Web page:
Make Ahead

Cabbage and Kielbasa Soup

May 18, 2011
0 Ratings
Author Notes

I probably started making this soup about 25 years ago when the kids were pre-teens and would have preferred steak over soup. We would occasionally have steak and seafood, but in order to pull it off I had to go "cheap" a few times a week. I remember slicing the kielbasa and challenging myself as to how many slices I could get out of each link to give the pot the appearance of being "meaty"....30?...40? I still make this often but don't challenge myself as much. I love the vinegar finish and often add more than the quarter cup called for. —inpatskitchen

  • Makes 4 to 5 quarts
  • 2 tablespoons olive oil
  • 1 large onion, chopped
  • 2 large carrots, cut into rounds
  • 2 stalks celery, sliced
  • 2 cloves garlic, minced
  • 1 pound kielbasa (or up to a half pound more), sliced into thin rounds
  • 4 to 5 medium potatoes, peeled and chopped
  • 10 cups chicken broth
  • 5 cups rough chopped cabbage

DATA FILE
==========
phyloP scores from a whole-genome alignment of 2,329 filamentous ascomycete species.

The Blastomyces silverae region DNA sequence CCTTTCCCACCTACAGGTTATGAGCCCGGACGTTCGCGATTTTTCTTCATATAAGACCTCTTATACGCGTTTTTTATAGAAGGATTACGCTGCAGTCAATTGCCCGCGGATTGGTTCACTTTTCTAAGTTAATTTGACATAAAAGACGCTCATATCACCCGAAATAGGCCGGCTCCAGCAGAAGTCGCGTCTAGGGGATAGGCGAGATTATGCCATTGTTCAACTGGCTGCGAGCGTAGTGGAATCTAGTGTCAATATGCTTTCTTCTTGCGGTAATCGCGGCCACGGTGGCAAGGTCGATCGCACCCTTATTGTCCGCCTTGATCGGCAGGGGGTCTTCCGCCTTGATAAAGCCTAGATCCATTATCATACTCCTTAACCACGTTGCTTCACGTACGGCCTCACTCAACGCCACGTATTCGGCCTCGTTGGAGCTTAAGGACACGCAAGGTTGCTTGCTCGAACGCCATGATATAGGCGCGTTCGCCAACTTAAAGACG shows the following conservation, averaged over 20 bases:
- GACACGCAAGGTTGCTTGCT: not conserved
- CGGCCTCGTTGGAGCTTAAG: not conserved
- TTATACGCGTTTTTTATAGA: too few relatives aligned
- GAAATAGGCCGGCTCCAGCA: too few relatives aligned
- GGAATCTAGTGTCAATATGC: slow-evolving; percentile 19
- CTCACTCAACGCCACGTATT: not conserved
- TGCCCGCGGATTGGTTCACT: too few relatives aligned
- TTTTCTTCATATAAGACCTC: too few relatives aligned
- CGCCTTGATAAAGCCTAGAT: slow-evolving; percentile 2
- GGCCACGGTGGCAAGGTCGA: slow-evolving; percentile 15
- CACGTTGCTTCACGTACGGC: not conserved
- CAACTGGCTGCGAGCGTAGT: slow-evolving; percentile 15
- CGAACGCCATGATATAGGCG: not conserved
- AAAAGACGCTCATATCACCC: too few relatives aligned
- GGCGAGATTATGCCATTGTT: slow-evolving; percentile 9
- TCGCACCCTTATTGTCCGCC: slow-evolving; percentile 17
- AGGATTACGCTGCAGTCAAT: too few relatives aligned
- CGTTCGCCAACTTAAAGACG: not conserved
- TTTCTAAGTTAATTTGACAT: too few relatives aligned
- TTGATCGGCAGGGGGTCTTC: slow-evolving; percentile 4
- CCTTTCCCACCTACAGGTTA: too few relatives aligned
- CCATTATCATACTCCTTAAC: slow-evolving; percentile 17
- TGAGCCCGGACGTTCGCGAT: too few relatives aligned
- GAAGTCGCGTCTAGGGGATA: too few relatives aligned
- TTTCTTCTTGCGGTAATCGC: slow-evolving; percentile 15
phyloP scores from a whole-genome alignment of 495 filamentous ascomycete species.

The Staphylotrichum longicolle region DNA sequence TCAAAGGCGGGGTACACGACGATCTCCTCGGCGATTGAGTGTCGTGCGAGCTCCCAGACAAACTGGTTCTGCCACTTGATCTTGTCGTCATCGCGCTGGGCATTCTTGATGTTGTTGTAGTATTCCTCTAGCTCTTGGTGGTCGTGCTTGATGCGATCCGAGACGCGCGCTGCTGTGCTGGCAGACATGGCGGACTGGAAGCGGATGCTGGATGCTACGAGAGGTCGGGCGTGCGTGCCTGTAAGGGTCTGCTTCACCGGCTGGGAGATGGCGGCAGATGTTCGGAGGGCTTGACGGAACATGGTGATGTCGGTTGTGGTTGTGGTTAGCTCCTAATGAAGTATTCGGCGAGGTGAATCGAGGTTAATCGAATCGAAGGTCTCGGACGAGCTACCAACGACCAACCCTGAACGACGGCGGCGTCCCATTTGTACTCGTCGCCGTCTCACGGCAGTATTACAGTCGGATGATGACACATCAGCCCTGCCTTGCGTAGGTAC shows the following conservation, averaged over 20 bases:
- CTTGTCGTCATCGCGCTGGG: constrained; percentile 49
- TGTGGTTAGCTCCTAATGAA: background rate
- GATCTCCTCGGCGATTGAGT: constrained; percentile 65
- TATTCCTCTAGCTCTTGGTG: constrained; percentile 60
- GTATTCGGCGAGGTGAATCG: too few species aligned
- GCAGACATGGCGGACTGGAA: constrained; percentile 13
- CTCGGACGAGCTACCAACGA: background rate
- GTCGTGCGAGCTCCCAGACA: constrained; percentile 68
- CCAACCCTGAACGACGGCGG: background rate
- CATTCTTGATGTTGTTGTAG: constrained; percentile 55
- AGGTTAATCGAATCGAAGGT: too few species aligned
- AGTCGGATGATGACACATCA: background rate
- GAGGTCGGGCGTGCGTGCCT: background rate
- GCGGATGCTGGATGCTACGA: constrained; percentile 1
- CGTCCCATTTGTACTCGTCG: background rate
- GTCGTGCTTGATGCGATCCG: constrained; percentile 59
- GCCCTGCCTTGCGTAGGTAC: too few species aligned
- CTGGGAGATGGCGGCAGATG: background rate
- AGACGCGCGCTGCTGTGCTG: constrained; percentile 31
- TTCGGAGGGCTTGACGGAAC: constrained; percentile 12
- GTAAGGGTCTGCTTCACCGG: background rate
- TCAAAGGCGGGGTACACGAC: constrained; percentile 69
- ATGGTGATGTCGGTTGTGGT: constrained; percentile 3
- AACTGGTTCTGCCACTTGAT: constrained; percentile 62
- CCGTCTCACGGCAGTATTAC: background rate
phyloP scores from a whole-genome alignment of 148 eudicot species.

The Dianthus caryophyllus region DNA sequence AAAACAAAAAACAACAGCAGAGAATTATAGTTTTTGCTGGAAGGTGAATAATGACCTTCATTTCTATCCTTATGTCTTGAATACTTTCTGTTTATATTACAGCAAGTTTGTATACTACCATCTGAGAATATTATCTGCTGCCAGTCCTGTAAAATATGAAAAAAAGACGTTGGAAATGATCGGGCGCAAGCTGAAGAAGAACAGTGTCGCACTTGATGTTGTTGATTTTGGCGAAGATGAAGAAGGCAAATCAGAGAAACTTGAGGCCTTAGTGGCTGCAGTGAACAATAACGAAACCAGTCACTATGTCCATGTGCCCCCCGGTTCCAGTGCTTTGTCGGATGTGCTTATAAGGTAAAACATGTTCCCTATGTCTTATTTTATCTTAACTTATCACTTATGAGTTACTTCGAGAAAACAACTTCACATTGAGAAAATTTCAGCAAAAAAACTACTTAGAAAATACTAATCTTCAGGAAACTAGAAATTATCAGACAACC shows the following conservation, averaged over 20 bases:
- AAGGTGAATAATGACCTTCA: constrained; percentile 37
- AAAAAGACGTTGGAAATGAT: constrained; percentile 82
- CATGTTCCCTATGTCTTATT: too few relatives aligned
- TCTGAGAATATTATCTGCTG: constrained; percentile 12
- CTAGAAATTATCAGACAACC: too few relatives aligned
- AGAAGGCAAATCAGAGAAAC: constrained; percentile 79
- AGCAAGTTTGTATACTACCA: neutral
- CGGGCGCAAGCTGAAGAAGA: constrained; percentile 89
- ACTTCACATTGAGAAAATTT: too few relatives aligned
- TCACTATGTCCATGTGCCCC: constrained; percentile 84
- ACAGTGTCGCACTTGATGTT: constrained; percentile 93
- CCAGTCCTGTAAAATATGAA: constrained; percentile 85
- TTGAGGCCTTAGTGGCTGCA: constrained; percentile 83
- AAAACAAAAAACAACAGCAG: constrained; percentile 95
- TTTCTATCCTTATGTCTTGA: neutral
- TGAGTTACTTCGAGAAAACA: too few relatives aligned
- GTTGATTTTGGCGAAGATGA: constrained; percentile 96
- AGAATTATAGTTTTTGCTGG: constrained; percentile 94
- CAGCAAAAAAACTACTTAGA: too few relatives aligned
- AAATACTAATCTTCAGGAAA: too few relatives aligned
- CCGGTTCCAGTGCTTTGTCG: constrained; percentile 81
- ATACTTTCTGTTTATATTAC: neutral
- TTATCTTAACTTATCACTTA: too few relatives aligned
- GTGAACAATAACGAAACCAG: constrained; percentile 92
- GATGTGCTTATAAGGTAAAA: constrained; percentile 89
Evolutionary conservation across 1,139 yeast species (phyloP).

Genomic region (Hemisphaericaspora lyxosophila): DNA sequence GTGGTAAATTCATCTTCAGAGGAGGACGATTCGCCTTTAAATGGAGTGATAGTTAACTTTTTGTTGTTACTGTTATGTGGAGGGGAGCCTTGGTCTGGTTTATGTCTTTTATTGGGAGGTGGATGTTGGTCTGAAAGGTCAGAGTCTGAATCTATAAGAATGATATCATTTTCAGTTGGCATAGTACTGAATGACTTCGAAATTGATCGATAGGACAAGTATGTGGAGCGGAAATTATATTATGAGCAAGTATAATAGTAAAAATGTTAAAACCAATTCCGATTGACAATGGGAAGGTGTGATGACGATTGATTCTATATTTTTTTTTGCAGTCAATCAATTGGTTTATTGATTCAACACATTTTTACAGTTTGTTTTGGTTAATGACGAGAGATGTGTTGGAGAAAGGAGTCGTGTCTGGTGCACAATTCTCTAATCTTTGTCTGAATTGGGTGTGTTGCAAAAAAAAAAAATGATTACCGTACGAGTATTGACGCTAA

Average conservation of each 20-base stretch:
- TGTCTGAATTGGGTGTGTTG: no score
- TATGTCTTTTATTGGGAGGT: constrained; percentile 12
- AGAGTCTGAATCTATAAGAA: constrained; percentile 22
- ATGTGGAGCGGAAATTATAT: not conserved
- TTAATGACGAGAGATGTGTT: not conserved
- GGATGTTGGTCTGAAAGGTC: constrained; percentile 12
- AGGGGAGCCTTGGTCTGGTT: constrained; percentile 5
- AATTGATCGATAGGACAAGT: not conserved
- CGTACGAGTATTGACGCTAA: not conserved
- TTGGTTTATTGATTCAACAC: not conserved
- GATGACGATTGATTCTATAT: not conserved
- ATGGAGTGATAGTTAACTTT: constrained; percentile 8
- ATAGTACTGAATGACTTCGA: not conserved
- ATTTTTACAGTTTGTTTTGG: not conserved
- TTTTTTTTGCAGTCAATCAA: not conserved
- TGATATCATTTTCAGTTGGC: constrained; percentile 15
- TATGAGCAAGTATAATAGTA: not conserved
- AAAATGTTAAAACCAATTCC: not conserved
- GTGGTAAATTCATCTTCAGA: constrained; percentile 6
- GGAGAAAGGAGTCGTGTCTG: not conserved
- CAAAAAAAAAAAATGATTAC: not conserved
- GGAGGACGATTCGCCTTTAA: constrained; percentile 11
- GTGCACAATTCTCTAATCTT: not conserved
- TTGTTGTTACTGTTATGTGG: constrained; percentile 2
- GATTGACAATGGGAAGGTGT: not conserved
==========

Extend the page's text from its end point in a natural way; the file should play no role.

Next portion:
• 1/2 cup chopped parsley
  • 2 teaspoons black pepper
  • 1/4 cup red wine vinegar (or more to taste)
  • Salt to taste
In This Recipe
  1. In a large soup pot, saute the onion, celery, carrot and garlic until soft and fragrant.
  2. Add the sliced sausage and saute 5 minutes more.
  3. Stir in the potatoes and broth, bring to a boil and simmer for 15 minutes until the potatoes are tender.
  4. Add the chopped cabbage, parsley and pepper and continue to simmer until the cabbage wilts.
  5. Season with salt and the vinegar after taking off the heat.

See what other Food52ers are saying.

  • Lisa Randel
    Lisa Randel
  • wssmom
  • inpatskitchen
  • Tad

Recipe by: inpatskitchen

I think I get my love for food and cooking from my mom, who was an amazing cook. She would start baking and freezing a month before Christmas in order to host our huge open house on Christmas afternoon. I watched and I this day I try not to procrastinate when it comes to entertaining. My cooking style is pretty much all over the place, although I'm definitely partial to Greek and Italian cuisine. Oh yes, throw a little Cajun in there too!